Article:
Prime Minister Scott Morrison has vowed to fix Australia’s flawed skills and training system as a key plank of the government’s coronavirus economic recovery.

Mr Morrison will address the National Press Club in Canberra on Tuesday in a headland speech unveiling the coalition’s reform plans on training and industrial relations.

Overhauling the skills system will be a priority to stimulate job creation in a changing labour market.

Under Mr Morrison’s plan, funding would be more closely linked to skill gaps based on what businesses need.

Industry will be given greater power to shape training, with pilot schemes across human services, digital technologies and mining used as examples for other sectors.

Mr Morrison will make the case to ditch a “clunky and unresponsive” system in favour of more consistency across states and greater transparency around spending.

“The current National Agreement for Skills and Workforce Development is also fundamentally flawed and needs to change,” a draft of the prime minister’s speech says.

Mr Morrison is critical of $1.5 billion in annual untied funding being handed to states without checks.

“The Commonwealth has no line of sight on how states use this funding,” he is expected to say.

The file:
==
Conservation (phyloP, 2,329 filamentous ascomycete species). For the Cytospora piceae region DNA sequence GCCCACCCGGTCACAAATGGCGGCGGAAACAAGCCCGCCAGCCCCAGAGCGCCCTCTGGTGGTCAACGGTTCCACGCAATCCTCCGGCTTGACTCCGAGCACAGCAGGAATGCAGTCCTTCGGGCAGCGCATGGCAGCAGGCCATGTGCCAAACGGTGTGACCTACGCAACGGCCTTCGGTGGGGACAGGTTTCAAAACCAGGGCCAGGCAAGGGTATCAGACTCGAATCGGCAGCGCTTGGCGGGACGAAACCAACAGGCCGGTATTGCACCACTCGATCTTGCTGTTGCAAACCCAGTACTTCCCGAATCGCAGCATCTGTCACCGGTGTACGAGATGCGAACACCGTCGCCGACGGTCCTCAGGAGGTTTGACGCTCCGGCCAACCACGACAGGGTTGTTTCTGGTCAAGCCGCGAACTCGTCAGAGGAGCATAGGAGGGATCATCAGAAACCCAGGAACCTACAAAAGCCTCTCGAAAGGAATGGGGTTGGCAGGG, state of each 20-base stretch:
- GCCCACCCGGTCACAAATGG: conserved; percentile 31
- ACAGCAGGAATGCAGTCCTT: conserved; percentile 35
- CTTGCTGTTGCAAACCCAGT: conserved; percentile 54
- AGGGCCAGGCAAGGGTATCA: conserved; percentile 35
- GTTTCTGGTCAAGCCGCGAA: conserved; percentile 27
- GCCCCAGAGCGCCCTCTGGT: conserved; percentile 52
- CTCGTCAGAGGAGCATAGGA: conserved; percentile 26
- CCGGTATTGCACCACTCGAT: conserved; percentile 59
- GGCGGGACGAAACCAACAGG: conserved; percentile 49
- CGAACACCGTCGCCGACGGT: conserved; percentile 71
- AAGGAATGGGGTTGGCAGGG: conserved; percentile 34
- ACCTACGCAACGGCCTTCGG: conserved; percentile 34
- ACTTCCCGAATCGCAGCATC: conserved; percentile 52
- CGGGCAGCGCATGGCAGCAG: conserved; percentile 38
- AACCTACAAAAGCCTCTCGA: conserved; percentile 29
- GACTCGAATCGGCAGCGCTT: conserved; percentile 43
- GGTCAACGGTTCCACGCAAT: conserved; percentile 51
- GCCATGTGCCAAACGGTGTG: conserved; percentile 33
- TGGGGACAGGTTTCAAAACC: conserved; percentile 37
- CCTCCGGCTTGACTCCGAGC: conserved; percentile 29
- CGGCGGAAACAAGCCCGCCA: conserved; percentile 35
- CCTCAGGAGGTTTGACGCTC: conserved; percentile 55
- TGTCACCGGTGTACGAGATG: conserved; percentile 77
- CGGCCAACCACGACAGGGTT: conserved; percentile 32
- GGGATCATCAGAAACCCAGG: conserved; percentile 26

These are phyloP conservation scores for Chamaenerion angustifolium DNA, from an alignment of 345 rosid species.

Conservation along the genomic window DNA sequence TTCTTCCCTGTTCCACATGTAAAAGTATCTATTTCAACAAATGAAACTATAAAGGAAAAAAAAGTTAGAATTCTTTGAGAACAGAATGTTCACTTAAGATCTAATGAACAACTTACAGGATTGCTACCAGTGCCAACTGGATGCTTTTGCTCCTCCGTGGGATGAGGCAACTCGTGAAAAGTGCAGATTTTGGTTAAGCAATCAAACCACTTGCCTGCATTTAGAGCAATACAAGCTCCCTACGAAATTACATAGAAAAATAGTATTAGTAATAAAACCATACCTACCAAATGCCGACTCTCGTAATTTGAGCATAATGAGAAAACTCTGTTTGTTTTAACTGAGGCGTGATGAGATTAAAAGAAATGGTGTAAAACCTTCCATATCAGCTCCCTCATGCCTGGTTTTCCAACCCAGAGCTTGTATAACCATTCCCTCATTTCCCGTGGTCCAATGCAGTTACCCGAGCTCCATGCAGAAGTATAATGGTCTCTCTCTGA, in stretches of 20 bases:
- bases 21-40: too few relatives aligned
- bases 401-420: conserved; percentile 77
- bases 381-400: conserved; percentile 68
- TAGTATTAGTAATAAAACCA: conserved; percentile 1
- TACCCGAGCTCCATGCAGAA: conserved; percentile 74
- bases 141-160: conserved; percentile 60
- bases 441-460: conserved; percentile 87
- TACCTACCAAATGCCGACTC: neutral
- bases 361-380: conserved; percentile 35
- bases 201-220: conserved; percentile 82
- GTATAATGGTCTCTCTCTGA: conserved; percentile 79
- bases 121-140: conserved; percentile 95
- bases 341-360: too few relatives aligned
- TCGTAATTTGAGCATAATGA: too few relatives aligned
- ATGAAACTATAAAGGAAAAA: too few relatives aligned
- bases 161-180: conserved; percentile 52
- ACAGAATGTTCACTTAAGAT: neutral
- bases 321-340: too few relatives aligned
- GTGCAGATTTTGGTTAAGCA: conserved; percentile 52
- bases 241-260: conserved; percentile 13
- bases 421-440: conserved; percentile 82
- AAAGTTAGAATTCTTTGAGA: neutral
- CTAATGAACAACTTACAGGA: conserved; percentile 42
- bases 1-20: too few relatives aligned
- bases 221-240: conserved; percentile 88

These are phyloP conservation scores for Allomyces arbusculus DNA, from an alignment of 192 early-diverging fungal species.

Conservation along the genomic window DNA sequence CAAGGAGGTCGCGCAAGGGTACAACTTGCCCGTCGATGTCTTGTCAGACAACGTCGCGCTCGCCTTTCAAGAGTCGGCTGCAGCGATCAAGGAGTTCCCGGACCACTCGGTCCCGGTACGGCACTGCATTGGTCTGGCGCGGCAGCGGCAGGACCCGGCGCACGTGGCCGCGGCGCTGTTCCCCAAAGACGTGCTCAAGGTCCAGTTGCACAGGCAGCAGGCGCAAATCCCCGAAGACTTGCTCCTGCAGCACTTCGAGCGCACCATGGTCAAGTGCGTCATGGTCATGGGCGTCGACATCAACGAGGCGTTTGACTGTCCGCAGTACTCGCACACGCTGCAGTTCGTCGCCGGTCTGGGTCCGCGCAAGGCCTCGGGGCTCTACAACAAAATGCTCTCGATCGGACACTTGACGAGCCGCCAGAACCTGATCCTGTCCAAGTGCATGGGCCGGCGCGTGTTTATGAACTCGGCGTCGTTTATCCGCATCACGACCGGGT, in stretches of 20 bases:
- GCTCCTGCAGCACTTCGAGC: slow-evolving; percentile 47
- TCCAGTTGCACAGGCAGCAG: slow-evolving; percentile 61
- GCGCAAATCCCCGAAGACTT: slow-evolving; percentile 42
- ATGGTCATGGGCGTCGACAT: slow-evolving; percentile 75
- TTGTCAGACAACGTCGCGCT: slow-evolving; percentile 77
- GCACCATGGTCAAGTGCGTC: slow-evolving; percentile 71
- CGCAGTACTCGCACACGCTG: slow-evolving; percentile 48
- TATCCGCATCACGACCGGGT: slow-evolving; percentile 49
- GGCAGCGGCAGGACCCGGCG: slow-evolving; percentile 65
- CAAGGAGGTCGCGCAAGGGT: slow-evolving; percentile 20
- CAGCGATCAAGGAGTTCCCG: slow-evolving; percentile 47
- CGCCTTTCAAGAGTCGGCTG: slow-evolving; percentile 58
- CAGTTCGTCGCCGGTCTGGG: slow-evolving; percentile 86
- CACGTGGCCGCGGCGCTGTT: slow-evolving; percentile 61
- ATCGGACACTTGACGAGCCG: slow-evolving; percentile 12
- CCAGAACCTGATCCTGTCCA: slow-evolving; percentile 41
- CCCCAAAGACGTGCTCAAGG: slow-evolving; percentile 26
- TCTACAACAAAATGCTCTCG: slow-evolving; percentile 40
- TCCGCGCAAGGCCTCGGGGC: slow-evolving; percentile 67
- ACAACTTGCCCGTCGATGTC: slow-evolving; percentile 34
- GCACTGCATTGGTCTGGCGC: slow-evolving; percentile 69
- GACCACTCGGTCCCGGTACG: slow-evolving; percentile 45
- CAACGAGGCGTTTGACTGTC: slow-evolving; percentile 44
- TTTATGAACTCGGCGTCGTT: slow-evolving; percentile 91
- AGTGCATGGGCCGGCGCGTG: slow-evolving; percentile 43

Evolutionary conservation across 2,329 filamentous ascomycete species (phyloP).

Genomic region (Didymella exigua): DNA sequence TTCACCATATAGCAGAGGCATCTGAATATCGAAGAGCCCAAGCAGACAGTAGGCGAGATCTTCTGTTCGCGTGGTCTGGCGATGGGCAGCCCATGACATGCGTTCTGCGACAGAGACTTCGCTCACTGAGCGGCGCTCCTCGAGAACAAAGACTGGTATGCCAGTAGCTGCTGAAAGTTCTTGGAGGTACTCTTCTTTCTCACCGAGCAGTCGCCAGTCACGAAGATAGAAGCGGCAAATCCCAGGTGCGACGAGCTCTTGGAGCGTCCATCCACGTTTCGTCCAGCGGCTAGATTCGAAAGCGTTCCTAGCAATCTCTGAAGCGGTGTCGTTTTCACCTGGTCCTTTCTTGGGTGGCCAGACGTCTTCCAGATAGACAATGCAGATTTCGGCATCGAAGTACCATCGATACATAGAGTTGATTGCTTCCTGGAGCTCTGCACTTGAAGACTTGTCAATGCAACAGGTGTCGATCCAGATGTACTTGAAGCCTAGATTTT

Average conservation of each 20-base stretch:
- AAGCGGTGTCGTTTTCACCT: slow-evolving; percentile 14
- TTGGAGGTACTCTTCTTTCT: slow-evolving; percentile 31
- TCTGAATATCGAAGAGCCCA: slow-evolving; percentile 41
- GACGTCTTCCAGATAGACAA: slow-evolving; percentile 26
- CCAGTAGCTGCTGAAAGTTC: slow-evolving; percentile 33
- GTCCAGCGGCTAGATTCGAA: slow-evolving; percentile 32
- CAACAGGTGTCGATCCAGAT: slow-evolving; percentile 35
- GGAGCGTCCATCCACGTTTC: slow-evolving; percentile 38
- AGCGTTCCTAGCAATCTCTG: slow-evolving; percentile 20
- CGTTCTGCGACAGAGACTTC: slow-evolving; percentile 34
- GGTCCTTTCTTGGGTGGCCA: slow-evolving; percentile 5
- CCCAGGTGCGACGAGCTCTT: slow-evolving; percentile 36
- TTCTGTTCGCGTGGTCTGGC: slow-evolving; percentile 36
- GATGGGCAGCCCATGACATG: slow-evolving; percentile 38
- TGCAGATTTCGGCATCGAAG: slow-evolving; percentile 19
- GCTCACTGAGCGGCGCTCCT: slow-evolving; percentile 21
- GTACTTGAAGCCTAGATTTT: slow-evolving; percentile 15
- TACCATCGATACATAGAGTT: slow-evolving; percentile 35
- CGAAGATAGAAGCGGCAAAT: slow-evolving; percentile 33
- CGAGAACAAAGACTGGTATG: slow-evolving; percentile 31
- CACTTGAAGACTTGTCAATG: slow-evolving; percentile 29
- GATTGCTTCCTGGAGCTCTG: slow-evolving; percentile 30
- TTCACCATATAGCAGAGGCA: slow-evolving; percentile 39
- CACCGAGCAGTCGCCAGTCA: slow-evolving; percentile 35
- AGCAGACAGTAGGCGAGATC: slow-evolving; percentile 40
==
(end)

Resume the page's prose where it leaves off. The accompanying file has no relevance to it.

“Where targets do exist, they are aspirational. If not met, there are no consequences.”

Subsidies, loans and other funding would be based on the scope for return on investment.

There would also be greater consistency between the vocational education and training, and higher education sectors.

The National Skills Commission will provide detailed labour market analysis to replace lists of apprenticeships and skilled migration along with other up-to-date data.

Mr Morrison’s JobMaker plan rejects calls for government to play a major role in recovery over a longer period of time

“At some point, you’ve got to get your economy out of ICU,” he will say.

“You’ve got to get it off the medication before it becomes too accustomed to it.”

Labor leader Anthony Albanese has argued government should play a vital role while also acknowledging the need to strengthen the private sector.

Mr Morrison is also expected to outline a process guiding industrial relations reform, considered another crucial area in the economic rebuild.

The prime minister will warn against retreating into a “downward spiral” of protectionism on trade while stressing the importance of reducing debt burdens.

“We must not borrow from future generations what we cannot return to them,” he will say.